196 years ago today, one of the most famous battles in history was fought on a small plot of land south of Brussels, in what is now Belgium but had at that time just become part of the United Kingdom of the Netherlands, following the Congress of Vienna. On Sunday 18th June 1815, the French army under Napoleon launched the attack on the Anglo-Allied forces under Wellington. Joined later during the day by the Prussians led by Blücher, the Allies eventually defeated Napoleon’s forces after a bloody battle that raged for 12 hours and left 50,000 dead and wounded — one out of every four soldiers who took part. Napoleon did not surrender, as Abba would have it, but it did signal the end of his career — for once and for all.
When the creators of The Simpsons picked Springfield as the ubiquitous American town, they might as well have picked Waterloo. If this name does not appear as a town in every state of the union, then it will at least show up as a street, square or building not only in the US, but in virtually every country of the English speaking world. One wonders if this would have been the case if the battle were to have received one of its more appropriate names — the Battle of Mont Saint Jean or the Battle of Braine L’Alleud, for example. History being written by the victors, it appears that Waterloo is easier to pronounce for English speakers, and so was favoured over those awkward French tongue twisters.
I grew up surrounded by the meticulously hand-painted Airfix armies of my older brother. He taught me all there is to know about the history of the Napoleonic wars and about the art of wargaming. We were joined in our enthusiasm by my cousin and my best friend René, and in an era before computer games, we spent entire school holidays amassing miniature armies and re-enacting historic battles in our attic in Rotterdam — my brother invariably emerging as the winner, but that’s another blogpost. Waterloo featured on a regular basis, needless to say — my brother even built a model of the battlefield.
Our fascination with Waterloo extended beyond playing wargames — it also involved trips to the Army Museum in Leiden and the model soldiers shop “La Grande Armée” in The Hague, among other things. When my mother bought her first car in the early 70s, her first real trip took our family and my cousin — at this stage an honorary member of our family — to Waterloo.
The battlefield at Waterloo is remarkably well preserved. The buildings that featured so prominently during the battle still stand today, such as the farm house of La Haye Sainte, which looks the same as it did in 1815, and is still privately occupied. La Belle Alliance, the inn where Napoleon set up his headquarters, is now a night club, thereby maintaining its allegiance to the hospitality industry. Monuments, statues and plaques commemorating various commanders and regiments are dotted around the landscape and its buildings. Disproportionately large is the monument that marks the spot where the young Prince of Orange was wounded at some stage during the battle — much of the surrounding lanscape was dug up to provide the material for a huge mound topped by a stone-faced lion. Most of the souvenir shops are concentrated near this monstrosity and in the town of Waterloo itself.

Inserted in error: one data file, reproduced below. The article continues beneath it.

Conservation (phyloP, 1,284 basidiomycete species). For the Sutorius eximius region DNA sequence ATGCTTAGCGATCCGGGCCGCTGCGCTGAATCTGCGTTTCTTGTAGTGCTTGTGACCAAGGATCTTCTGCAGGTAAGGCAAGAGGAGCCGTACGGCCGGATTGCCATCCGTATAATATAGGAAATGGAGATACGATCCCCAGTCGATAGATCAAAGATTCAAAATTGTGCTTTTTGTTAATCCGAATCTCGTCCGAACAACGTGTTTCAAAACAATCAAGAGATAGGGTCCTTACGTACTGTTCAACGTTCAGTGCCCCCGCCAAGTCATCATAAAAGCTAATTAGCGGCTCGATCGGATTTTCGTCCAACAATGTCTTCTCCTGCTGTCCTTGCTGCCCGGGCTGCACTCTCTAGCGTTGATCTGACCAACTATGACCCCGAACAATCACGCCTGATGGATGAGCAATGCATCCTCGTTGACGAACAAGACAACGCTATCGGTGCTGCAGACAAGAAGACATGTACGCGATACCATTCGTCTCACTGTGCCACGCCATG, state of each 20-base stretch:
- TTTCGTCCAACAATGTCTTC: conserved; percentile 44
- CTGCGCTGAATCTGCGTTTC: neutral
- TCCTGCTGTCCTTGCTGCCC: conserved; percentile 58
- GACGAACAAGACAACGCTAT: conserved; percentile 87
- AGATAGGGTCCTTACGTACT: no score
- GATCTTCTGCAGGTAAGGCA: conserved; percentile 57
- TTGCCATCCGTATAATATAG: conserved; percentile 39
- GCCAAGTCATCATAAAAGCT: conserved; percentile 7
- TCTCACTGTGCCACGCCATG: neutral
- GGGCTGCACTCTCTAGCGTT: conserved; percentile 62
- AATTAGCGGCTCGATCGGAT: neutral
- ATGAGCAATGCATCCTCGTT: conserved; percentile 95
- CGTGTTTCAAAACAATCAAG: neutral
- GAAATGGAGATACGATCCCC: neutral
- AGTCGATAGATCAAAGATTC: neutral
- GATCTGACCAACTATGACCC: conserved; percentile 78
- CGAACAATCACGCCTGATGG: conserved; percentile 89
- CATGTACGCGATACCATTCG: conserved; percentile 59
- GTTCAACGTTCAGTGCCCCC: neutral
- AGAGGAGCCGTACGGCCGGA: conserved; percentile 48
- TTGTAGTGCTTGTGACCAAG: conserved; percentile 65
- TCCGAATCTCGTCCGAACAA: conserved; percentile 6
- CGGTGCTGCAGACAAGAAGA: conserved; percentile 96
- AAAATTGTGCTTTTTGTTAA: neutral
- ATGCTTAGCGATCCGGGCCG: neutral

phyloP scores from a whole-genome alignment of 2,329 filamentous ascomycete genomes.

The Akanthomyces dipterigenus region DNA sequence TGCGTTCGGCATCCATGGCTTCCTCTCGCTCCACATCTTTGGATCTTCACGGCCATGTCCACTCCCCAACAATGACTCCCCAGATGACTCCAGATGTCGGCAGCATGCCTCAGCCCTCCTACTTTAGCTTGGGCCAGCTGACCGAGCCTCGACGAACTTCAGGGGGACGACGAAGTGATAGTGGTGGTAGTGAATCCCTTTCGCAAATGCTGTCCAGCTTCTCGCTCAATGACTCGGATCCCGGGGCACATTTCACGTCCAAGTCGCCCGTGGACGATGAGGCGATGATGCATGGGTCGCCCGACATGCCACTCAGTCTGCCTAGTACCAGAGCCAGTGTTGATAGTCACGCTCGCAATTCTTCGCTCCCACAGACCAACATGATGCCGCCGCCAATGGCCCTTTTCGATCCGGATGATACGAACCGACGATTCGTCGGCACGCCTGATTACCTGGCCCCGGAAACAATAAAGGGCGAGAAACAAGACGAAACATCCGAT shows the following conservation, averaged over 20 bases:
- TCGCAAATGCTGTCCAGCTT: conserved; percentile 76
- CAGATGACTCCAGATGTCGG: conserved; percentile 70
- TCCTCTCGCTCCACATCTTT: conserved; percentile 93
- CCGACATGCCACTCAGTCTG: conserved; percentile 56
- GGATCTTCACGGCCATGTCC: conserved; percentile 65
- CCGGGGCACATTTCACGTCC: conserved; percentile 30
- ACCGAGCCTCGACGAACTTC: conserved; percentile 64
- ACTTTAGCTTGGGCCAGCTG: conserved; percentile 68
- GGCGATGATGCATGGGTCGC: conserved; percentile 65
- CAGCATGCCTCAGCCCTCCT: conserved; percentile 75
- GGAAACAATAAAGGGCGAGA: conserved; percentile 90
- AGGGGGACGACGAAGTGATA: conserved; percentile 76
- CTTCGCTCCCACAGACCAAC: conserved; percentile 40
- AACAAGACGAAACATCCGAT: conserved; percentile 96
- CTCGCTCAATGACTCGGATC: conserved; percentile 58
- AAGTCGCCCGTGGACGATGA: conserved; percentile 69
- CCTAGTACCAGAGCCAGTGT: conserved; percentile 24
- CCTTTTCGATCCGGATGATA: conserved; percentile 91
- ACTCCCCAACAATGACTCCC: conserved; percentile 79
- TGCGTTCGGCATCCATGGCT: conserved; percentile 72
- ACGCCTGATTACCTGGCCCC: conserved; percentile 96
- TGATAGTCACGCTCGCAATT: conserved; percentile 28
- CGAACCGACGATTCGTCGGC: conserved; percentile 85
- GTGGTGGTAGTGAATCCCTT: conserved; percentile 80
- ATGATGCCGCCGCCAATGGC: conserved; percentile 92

To behold such a historic site in real life made a huge impression on me. So much so, that I felt obliged to return for another pilgrimage, this time accompanied by René and taking the train to arrive on the eve of the battle’s anniversary, in 1979. In keeping with the spirit of the occasion, we pitched our tent on the field of an incomprehensible but accommodating farmer — smack in the middle of the area where Marshal Ney’s desperate cavalry charge of some 5,000 horsemen would have thundered past all those years ago.
As our understanding of the events surrounding the Battle of Waterloo increased along with our age, so too did the realisation that the history books were maybe a bit unfair in their depiction of the Dutch-Belgian contribution. Of course the universally accepted version of events is supplied by the English, who have been less than complimentary about the soldiers on whose national turf the fighting took place. Reports about the troops fleeing en masse at the start of the battle usually fail to mention that Wellington had positioned them at the front of the sloping terrain, facing the French artillery who mercilessly pounded their ranks. English troops were placed on the slope facing away from the French and thereby spared the role of cannon fodder — at least initially.
Dutch author N. Vels Heijn makes a valiant effort at placing the Netherlands’ army in a better light in his 1974 book Waterloo — Glorie Zonder Helden (Glory without Heroes), re-evaluating events leading up to Waterloo, such as the fighting at Quatre Bras where Dutch troops held the French at bay. It’s a case of too little, 160 years too late and the British version of events prevails.
The 18th of June still triggers childhood memories of Humbrol paints, Airfix soldiers and our stuffy attic. René and I were BFF avant la lettre, and we promised each other that no matter how far we drifted apart, we would meet again on the 200th anniversary of the Battle of Waterloo at the monument of the French Old Guard near La Belle Alliance. Only four years to go — I’ll be there.